|Professor Barry Trimmer
Tufts to Develop Morphing "Chemical Robots"
MEDFORD/SOMERVILLE, Mass. - Scientists at Tufts University have received a $3.3 million
contract from the U.S. Defense Advanced Research Projects Agency (DARPA) to
develop chemical robots that will be so soft and squishy that they will be able
to squeeze into spaces as tiny as 1 centimeter, then morph back into something
10 times larger, and ultimately biodegrade.
advantages of using unmanned devices to conduct dangerous or difficult
operations are clear, and the U.S. has invested in such devices for years. But
today's rigid robots, constructed mostly of hard materials, are unable to
navigate complex environments with openings of arbitrary size and shape. They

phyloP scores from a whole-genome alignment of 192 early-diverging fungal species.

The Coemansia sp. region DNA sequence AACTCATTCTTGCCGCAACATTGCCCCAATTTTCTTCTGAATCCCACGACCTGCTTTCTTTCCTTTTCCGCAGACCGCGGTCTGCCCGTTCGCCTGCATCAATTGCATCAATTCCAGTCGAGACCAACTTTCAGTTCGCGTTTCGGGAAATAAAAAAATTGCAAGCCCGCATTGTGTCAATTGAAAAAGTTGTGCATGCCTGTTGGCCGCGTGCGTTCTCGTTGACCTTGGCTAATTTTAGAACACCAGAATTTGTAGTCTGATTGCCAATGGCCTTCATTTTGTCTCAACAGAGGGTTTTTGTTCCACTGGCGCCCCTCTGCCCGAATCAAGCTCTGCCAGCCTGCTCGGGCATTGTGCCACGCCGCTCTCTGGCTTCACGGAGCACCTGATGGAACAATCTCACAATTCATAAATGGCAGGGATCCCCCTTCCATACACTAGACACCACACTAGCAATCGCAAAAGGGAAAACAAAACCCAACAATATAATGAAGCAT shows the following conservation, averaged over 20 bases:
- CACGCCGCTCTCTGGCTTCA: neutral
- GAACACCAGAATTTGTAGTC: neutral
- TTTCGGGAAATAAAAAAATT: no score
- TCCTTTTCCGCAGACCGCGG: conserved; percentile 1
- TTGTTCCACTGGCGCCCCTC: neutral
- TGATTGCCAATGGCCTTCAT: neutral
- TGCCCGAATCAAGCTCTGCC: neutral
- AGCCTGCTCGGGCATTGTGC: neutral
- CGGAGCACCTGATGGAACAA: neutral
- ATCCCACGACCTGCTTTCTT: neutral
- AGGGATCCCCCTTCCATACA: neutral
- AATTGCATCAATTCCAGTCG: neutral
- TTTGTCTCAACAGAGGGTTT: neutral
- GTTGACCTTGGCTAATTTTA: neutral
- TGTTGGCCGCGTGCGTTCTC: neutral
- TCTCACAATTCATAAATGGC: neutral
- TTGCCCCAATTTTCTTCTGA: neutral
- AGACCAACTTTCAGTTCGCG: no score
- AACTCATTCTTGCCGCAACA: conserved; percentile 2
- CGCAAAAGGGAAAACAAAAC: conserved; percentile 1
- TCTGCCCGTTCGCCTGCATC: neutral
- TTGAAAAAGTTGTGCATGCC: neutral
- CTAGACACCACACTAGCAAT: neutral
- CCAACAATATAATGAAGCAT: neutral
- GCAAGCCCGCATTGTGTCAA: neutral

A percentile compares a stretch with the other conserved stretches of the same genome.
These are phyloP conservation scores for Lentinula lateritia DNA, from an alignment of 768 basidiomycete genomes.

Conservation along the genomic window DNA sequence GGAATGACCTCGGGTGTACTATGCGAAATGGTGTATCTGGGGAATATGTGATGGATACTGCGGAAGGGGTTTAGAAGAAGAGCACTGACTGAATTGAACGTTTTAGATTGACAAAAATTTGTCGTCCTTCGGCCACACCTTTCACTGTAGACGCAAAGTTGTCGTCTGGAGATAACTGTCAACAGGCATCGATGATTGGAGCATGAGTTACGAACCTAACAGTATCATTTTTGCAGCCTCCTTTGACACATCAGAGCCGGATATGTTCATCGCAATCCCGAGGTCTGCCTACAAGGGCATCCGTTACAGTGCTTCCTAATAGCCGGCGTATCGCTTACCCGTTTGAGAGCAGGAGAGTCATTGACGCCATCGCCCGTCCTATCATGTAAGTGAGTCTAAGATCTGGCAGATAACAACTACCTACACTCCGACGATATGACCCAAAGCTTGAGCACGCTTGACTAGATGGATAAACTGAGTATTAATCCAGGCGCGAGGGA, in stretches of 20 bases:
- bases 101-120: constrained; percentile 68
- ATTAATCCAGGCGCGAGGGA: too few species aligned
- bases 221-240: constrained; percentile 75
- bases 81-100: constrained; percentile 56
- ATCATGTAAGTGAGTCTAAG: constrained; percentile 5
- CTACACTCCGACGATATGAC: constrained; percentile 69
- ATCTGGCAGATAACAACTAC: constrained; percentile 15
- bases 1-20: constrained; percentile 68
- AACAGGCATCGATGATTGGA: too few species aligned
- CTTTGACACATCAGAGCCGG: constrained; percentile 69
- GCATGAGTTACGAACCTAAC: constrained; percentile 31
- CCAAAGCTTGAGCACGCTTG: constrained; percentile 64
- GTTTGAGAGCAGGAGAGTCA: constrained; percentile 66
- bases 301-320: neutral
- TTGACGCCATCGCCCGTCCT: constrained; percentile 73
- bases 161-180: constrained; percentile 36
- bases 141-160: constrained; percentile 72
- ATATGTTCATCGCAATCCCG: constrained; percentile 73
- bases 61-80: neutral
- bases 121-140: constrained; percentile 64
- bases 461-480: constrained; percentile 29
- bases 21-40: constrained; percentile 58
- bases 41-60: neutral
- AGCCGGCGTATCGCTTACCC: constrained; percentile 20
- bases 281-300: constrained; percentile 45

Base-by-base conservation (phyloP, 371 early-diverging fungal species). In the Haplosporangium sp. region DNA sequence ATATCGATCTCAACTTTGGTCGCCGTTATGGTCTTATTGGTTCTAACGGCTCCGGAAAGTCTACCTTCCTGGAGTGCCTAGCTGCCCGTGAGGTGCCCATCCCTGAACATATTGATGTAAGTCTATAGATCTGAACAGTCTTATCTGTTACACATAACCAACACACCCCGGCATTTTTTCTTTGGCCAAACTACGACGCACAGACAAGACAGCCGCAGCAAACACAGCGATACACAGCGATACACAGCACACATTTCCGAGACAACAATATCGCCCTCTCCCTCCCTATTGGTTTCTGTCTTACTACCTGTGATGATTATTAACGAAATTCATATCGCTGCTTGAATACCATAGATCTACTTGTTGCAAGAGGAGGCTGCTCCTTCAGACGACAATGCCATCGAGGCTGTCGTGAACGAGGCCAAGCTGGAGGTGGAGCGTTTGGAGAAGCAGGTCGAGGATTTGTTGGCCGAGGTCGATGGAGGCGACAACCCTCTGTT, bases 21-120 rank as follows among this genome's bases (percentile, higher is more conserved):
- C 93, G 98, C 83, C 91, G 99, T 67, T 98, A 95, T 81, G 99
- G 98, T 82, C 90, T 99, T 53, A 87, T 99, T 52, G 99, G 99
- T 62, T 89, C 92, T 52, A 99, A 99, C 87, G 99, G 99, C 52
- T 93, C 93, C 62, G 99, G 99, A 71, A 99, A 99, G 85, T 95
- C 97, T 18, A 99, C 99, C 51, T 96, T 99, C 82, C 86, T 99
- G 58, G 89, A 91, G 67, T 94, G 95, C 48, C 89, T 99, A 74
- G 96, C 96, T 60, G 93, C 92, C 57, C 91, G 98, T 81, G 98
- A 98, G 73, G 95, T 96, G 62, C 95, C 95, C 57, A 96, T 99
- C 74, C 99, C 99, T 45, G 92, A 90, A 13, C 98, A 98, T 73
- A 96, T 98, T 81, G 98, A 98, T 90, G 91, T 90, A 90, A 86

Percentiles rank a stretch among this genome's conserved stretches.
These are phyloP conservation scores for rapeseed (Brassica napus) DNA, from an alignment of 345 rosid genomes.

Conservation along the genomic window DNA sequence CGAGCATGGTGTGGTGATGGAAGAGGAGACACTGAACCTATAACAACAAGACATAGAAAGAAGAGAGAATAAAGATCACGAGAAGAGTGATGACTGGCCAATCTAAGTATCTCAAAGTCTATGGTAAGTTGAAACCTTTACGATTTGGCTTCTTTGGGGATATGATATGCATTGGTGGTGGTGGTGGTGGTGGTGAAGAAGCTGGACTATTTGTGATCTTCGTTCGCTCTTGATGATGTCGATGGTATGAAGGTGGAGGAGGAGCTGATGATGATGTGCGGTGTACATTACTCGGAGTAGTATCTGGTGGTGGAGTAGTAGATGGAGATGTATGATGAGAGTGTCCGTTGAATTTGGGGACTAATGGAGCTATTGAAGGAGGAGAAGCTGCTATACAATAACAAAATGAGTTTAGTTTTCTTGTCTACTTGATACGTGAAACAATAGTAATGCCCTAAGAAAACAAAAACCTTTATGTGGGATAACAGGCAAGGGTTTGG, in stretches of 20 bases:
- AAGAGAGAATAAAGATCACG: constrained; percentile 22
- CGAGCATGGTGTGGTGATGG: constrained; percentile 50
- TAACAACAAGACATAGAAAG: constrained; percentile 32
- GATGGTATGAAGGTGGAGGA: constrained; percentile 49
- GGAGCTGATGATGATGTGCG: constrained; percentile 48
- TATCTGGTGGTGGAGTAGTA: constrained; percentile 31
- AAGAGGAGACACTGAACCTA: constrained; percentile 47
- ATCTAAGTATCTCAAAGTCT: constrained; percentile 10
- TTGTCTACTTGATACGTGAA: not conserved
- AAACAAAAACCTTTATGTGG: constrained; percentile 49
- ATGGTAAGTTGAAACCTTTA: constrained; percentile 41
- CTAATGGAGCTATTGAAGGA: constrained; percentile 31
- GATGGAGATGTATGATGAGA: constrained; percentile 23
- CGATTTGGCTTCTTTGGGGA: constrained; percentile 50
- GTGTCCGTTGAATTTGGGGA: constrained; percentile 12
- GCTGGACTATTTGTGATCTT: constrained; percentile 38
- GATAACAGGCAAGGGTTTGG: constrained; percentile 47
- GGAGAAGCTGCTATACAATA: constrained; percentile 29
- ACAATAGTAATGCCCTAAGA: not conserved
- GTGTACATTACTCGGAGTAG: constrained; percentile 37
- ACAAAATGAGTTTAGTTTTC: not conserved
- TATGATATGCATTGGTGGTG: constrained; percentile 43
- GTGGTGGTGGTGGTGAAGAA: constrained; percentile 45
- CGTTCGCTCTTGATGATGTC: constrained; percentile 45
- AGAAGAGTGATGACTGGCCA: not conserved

are stymied by, say, a building whose only access points may be a crack under a
door or a conduit for an electrical cable.
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|Arts, sciences, and engineering
faculty members and graduate students
discuss ways to control the movements of the
soft-body robot. (photo by Melody Ko)
An Interdisciplinary Incubator
By focusing on how animals move, a group of Tufts researchers are changing
how we think about (and may one day build) robots.
"Located a half mile from the Tufts Medford campus at 200 Boston Avenue, the
Advanced Technology Laboratory acts as an incubator to bring researchers
together and speed up the evolution of ideas. Engineers use biological
principles to help design and build structures, which in turn give biologists
better ways to explain what they observe. Biomimetics, or mimicking nature,
specifically in the form of caterpillars, was just such an interdisciplinary
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